Perhaps Sivak and Schoettle began their work assuming/hoping that they'd find some overlap between the various causes of death. Unfortunately, they were comparing apples to apples, and such Freakonomic-style linkages occur more often when comparing apples to oranges -- in this case, for example, looking for parallels between education rates or GDP and auto fatalities.
And so, we're left with three major takeaways:
1. The knowledge that auto fatalities constitute a mere sliver of the world's deaths: "For the world, fatalities from road crashes represented 2.1% of fatalities from all causes.... The highest percentage by country (15.9% in the United Arab Emirates) was 53 times the lowest percentage (0.3% in the Marshall Islands)."
2. Math still works: "For a country to have fatalities from road crashes corresponding to a high percentage of fatalities from another cause requires either a high fatality rate per population from road crashes, or a low fatality rate from the other cause, or both. The converse applies to a low percentage." Which is a complicated sentence, but also duh.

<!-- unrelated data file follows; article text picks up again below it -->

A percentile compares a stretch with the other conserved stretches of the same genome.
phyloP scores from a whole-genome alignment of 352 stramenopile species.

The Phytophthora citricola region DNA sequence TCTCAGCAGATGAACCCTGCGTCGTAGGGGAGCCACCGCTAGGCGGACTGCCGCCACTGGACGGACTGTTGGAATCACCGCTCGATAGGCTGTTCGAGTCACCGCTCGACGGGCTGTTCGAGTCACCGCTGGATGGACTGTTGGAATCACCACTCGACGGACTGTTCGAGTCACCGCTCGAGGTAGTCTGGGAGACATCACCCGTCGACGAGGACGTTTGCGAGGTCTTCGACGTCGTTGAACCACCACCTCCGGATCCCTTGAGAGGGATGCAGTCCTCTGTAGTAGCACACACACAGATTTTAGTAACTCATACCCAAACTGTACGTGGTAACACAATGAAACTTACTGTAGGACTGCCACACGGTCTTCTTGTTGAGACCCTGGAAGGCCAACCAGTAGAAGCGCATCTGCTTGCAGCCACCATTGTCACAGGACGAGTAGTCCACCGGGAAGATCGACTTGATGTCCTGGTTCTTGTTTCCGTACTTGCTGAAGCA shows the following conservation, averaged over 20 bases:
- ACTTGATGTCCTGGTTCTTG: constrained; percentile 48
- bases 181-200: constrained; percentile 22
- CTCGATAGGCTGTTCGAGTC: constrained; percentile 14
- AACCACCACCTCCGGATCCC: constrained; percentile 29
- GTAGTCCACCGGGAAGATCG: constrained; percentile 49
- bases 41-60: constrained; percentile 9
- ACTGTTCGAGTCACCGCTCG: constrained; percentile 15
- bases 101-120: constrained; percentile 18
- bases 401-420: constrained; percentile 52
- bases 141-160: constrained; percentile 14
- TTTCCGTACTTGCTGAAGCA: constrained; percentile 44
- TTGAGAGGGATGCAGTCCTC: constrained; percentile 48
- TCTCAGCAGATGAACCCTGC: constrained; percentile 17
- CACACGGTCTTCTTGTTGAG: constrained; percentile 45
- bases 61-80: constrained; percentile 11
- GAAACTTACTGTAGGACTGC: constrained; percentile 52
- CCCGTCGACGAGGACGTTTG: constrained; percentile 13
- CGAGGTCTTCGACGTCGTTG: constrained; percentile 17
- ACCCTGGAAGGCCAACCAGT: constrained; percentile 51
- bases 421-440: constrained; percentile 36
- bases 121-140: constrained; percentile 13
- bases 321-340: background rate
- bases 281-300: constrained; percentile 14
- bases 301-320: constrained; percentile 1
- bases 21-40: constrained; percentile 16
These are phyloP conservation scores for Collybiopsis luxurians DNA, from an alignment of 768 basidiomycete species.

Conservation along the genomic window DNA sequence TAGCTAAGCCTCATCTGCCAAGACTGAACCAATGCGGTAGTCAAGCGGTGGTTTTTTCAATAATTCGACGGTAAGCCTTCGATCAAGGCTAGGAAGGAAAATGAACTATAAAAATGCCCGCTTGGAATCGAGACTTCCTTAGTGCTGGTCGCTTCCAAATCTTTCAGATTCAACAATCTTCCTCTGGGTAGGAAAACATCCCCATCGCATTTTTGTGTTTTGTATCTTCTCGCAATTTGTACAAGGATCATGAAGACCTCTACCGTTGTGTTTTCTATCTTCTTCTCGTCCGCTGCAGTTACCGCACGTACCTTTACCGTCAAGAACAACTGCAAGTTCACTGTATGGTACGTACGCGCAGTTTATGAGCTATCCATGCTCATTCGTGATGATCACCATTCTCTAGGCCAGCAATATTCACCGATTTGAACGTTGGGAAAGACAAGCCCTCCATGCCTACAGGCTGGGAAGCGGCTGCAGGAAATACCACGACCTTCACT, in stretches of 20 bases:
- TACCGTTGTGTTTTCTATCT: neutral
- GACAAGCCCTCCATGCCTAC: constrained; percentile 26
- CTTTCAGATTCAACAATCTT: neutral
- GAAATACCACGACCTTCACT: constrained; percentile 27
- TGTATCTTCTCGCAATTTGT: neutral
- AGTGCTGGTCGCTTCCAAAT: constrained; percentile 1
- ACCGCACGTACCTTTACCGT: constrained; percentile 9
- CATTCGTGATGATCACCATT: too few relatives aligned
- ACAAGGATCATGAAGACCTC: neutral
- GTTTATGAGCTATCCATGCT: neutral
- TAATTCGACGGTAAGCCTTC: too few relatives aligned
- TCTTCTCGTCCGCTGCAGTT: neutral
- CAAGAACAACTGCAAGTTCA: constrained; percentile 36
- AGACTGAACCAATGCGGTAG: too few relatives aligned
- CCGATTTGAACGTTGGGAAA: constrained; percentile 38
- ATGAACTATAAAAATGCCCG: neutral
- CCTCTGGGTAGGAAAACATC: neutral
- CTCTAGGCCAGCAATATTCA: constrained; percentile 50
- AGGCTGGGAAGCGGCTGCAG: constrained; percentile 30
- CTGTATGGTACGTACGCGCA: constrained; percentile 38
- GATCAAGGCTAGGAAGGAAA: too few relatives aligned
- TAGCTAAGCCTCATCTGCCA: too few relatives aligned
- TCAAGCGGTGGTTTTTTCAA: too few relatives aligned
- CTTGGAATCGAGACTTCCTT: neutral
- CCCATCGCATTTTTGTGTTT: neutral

3. Decent, if grisly fodder for cocktail party conversations.
If you're intrigued by this kind of data, you should really check out a similar study published by the Pulitzer Center based on WHO data from 2010. Though many of the best and worst performers are the same as in Sivak and Schoettle's report, the findings are far more nuanced.
The Pulitzer Center looked only at auto fatalities, taking into account the number of people killed as auto passengers as well as those killed while riding motorcycles, bicycles, and while walking. It also provided data on legal efforts to curb auto fatalities in each country, which was immensely interesting to data hounds like us.
Granted, the folks at Pulitzer didn't draw many telling conclusions, either, but at least their data's pretty.